sorry mate our budget has been slashed again
When the tablet ‘revolution’ got underway I, along with many other image creators that I know anticipated an enlivening of the illustrators fortunes, after all tablets require engaging content, animation, brilliant graphics, right? I quickly had my illusions shattered when one of my clients, who shall be nameless, for whom I had produced a series of 3d model cutaway illustrations of spacecraft asked me if I would be interested in doing these same models as animated cutaways. Of course, my interest was immediately engaged until it became obvious that they wanted what was going to amount to nearly three thousand animated frames rendering for the same price as a quarter page illustration! “No way “, I said. They had the temerity to turn around and ask me if I would give them my 3d models so they could do it in-house. I couldn’t believe my ears. I, of course, politely refused. They then tried to persuade me that my 3d models were actually contractually owned by them as they had commissioned the original illustrations. I made sure that they understood that this was certainly not the case and these assets were my own, simply contributing to the final image that they had asked for. They backed down. The next week the editor glibly announced that they had managed to get an illustrator to work for free!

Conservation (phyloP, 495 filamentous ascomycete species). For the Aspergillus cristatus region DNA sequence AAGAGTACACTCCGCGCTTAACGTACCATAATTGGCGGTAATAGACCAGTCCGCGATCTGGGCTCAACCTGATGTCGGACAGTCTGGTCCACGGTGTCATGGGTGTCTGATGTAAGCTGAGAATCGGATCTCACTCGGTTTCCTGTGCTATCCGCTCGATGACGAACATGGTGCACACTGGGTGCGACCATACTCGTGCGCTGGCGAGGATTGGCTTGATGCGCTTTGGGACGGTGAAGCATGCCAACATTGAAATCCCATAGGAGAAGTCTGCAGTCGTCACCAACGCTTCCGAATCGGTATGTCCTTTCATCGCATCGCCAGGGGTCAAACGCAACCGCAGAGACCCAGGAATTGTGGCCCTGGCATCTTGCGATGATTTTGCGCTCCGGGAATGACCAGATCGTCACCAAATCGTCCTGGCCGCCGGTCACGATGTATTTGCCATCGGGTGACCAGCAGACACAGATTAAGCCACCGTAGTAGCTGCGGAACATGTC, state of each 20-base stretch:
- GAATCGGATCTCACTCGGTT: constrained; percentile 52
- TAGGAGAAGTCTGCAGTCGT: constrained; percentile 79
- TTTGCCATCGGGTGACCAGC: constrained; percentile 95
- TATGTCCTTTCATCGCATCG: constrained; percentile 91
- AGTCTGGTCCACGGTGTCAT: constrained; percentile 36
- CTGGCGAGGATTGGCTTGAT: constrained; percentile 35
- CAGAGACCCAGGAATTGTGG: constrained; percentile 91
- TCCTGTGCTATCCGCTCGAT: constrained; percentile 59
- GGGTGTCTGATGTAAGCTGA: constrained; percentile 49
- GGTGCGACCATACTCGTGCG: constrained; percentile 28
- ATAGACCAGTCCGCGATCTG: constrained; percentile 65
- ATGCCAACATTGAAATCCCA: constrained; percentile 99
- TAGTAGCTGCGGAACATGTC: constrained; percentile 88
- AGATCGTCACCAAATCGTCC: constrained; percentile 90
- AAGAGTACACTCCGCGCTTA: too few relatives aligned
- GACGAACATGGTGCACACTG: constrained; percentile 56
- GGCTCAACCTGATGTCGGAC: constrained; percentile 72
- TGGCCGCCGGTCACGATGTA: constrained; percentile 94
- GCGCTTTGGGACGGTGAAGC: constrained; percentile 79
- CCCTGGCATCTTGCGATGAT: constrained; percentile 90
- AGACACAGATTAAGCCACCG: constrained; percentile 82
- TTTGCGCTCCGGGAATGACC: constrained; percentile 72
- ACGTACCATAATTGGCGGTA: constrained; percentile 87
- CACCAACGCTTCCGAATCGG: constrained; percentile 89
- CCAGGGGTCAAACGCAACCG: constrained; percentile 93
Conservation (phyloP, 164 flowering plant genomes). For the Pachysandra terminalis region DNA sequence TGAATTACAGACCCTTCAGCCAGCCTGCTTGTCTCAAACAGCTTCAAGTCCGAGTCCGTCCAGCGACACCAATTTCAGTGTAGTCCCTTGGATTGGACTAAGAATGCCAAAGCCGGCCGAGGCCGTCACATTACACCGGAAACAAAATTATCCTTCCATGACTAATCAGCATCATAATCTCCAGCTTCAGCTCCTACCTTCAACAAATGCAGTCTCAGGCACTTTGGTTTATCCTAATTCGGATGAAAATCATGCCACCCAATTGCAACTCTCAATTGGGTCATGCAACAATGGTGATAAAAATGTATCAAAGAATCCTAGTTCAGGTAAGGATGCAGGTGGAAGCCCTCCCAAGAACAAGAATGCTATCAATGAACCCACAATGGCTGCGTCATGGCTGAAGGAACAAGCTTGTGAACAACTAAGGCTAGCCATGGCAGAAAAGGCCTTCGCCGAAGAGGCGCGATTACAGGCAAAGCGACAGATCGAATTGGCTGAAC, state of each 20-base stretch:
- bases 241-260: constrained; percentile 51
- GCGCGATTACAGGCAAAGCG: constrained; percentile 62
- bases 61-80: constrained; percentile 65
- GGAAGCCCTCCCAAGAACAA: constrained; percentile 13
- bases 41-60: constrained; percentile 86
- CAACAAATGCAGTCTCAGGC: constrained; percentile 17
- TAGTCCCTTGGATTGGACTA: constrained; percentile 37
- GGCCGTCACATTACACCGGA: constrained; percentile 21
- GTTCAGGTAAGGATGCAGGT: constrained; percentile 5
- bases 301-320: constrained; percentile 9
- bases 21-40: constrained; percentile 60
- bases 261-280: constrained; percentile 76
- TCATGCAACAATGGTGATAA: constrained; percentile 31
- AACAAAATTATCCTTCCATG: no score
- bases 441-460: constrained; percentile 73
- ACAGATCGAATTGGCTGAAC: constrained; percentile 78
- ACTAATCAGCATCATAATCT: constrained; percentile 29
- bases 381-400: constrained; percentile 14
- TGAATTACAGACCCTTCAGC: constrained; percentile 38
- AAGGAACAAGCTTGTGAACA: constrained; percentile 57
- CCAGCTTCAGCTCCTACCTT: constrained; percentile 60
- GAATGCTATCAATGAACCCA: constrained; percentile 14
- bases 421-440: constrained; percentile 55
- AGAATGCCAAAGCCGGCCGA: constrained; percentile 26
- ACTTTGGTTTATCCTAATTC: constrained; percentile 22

There have been many discussions fuelled by the Association of Illustrators and DACS about the miserable contracts that illustrators and other contributors are expected to sign as a matter of course, signing away all global rights in perpetuity for what can often be a miserly fee. Just the other day I looked at one such contract which not only had the usual ‘sell your soul’ clauses but also insisted that the contributor had 5 million pounds worth of professional indemnity insurance to ensure that the company was covered for any kind of litigation that may ensue from the publication of an illustration. I don’t know of many illustrators who could afford this kind of insurance and still be able to keep a roof over their heads and continue to eat! The contract was sent after the rush job had been completed. No mention of this beforehand. I crossed the clauses out that I disagreed with.
All of this makes for a pretty gloomy outlook for the potential editorial illustrator. All is not lost though. Thankfully editorial is not the only route that an illustrator has to making a living. Design studios, advertising, B2B and web publishing all provide opportunities to the professional image creator, especially if you happen to have a wider range of skills such as motion graphics and 3d or a killer style.
Would I go into illustration now if I was just starting out? Probably not. Too much competition and too few opportunities make image creation a hard nut to crack for the beginner. For those of us who have old contacts of a bygone age things aren’t too bad and we continue to make a reasonable living, but are probably not getting rich!
I’d be interested to hear the thoughts and experiences of others in the trade.